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Media Contact: Amy Holmes
416.973.4395

June at the Harbourfront Reading Series

TORONTO, May 25, 2004---Now in its 30th year, the Harbourfront Reading Series is one of the oldest and most admired public reading programmes in the world. The Series is famous for bringing the most exciting Canadian and international writers to Toronto.

Please find full details below on fabulous June events with André Alexis, Margaret Atwood, Di Brandt, Barry Callaghan, David Gilmour, Leslie Greentree, Barbara Hodgson, Suji Kwock Kim, David Kirby, August Kleinzahler, Alistair MacLeod, Patrick McGrath, Anne Michaels, Lionel Shriver, Anne Simpson, Louis Simpson, Ann Vanderhoof.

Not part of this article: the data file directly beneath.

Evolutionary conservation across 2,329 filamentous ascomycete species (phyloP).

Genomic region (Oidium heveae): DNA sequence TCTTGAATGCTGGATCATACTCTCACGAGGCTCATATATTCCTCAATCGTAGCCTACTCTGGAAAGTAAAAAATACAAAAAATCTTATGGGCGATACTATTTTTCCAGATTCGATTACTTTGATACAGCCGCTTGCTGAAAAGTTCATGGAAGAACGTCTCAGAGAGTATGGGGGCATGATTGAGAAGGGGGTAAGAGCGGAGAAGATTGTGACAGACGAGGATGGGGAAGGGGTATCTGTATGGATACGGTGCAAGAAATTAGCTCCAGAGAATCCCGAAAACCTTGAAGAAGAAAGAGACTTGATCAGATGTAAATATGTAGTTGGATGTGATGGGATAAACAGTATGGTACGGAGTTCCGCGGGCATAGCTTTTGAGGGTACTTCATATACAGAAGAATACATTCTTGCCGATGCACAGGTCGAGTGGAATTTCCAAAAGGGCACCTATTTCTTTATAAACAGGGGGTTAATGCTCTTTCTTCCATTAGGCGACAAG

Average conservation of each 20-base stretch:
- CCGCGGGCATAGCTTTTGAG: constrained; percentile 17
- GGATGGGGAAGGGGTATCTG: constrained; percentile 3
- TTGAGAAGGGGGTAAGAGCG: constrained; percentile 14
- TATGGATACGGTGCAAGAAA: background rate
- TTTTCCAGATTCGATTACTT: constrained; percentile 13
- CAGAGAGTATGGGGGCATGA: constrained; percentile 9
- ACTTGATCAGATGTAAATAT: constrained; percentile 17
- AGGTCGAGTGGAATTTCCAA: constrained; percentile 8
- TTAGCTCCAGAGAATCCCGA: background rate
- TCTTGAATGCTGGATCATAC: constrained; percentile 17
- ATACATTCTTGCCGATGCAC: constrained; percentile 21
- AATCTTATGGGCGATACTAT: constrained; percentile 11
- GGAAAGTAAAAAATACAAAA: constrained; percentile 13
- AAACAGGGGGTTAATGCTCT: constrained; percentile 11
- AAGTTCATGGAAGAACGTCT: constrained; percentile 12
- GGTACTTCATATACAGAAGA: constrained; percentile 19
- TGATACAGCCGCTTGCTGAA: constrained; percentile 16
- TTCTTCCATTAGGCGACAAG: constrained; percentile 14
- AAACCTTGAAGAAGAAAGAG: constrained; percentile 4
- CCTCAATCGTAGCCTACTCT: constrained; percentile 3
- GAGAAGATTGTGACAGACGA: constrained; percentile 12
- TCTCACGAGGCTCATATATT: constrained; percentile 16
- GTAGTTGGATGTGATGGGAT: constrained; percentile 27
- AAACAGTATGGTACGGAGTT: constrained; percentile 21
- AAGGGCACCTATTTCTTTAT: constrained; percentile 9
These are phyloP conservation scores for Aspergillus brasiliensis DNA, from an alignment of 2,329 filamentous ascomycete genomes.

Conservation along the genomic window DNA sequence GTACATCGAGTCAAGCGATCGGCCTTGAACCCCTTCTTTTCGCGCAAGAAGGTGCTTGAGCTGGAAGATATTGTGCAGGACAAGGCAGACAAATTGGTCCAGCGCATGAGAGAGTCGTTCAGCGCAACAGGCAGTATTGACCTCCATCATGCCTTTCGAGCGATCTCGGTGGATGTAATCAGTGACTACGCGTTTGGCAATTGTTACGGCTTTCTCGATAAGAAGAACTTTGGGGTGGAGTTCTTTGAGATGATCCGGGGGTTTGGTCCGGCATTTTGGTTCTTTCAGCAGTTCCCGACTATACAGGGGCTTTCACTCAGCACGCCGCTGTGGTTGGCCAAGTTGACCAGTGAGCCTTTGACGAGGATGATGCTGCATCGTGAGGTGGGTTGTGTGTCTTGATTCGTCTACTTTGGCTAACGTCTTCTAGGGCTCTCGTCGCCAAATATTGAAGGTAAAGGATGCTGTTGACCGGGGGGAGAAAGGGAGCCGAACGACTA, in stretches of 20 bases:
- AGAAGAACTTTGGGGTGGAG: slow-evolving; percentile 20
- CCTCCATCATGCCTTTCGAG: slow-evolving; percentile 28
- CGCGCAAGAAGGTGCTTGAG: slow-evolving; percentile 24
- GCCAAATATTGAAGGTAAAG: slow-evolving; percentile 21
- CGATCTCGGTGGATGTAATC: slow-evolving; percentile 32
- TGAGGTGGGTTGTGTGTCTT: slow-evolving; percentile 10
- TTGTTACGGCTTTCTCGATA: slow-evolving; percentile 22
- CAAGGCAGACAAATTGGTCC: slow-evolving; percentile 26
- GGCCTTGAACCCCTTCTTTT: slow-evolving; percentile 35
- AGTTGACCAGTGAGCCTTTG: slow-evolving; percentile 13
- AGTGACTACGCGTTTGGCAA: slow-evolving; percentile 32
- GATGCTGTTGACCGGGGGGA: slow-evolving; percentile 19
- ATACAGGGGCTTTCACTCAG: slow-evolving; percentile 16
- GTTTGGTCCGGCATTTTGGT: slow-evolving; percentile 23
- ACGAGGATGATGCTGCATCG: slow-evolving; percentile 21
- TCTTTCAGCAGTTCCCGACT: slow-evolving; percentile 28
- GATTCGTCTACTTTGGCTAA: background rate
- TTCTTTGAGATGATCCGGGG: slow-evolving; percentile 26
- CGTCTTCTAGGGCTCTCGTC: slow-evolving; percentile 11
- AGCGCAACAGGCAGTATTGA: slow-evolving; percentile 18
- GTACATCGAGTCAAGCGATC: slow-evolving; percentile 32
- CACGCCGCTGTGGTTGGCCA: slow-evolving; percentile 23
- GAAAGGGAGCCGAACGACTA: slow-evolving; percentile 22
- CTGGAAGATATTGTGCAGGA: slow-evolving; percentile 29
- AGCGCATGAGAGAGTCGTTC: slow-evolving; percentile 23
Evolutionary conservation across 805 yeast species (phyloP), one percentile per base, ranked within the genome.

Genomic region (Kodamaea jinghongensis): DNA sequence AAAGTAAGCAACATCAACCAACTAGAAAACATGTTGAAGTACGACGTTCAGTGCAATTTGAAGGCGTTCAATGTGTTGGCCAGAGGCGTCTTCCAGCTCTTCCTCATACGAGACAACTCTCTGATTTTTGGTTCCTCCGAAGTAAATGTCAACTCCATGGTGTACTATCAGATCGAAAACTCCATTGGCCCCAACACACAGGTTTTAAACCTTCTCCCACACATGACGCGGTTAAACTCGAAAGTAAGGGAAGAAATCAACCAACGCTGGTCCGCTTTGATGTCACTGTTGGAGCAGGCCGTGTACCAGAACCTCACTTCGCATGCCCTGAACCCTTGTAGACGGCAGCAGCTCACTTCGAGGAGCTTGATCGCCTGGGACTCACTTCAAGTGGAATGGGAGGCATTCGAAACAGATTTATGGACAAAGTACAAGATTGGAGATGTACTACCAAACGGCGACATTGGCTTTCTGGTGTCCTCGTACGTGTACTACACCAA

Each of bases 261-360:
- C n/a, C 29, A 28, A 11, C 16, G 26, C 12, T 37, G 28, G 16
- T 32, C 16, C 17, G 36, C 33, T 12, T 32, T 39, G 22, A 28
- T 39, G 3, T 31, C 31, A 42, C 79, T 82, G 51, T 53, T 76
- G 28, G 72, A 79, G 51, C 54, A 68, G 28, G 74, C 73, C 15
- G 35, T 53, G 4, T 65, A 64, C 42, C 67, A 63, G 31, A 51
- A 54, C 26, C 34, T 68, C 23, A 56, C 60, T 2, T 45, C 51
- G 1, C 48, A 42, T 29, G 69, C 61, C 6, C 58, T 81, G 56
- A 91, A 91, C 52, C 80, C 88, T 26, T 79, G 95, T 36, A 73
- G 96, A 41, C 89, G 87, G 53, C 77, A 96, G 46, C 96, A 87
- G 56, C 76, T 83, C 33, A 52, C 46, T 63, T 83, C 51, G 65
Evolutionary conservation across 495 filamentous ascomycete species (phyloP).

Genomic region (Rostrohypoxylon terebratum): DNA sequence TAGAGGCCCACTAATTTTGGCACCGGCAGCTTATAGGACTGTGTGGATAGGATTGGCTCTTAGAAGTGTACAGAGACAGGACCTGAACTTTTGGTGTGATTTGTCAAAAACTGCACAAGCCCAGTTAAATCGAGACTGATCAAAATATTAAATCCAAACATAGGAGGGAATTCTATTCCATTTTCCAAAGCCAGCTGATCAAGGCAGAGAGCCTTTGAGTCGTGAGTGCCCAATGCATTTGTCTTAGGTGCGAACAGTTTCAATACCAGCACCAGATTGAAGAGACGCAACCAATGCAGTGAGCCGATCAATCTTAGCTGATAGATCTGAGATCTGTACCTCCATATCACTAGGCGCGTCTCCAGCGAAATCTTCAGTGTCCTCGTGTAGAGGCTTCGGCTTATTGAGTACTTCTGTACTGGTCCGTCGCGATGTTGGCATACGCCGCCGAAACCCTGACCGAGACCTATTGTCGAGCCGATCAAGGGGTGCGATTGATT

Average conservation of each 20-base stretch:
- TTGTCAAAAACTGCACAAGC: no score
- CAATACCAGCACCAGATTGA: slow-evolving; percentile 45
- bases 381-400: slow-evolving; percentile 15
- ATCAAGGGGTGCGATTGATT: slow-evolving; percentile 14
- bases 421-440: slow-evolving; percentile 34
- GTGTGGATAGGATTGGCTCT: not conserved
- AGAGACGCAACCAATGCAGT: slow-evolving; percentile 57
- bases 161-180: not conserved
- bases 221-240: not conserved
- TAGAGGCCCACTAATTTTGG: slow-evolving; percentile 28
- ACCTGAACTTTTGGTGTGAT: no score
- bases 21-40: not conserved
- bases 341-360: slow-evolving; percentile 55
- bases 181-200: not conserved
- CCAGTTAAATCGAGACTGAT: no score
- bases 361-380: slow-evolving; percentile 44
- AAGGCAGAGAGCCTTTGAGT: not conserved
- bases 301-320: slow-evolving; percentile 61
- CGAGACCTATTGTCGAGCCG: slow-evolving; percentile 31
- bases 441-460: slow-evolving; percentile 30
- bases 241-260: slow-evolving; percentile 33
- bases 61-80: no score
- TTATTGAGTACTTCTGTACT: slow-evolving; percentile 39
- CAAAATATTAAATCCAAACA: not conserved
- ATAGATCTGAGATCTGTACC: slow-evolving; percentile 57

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A reminder that on May 26, this Wednesday, we are pleased to present an evening at the Premiere Dance Theatre with an exciting mix of writers from Germany, the United States and Canada.

Wednesday, May 26, 2004, at 7:30 p.m. ***in the Premiere Dance Theatre
Andrei Codrescu, Trevor Cole, Jim Harrison, Nina Jäckle
Hosted by Ray Robertson

“No one—and I mean no one—is more deeply in touch with the zeitgeist of this obsessive, lunatic age than Andrei Codrescu”(Robert Olen Butler). Louisiana-based Codrescu’s commentaries can be heard on NPR; his travel film, Road Scholar, has won a Peabody Award; his Web journal, Exquisite Corpse, has a highly devoted following; and his books include poetry, travelogues and the bestselling novels The Blood Countess and Messiah. His new novel, Wakefield, “zig-zags on wheels of comic brilliance, totally flattening a lot of useless architecture—physical and psychological—along the way” (Tom Robbins).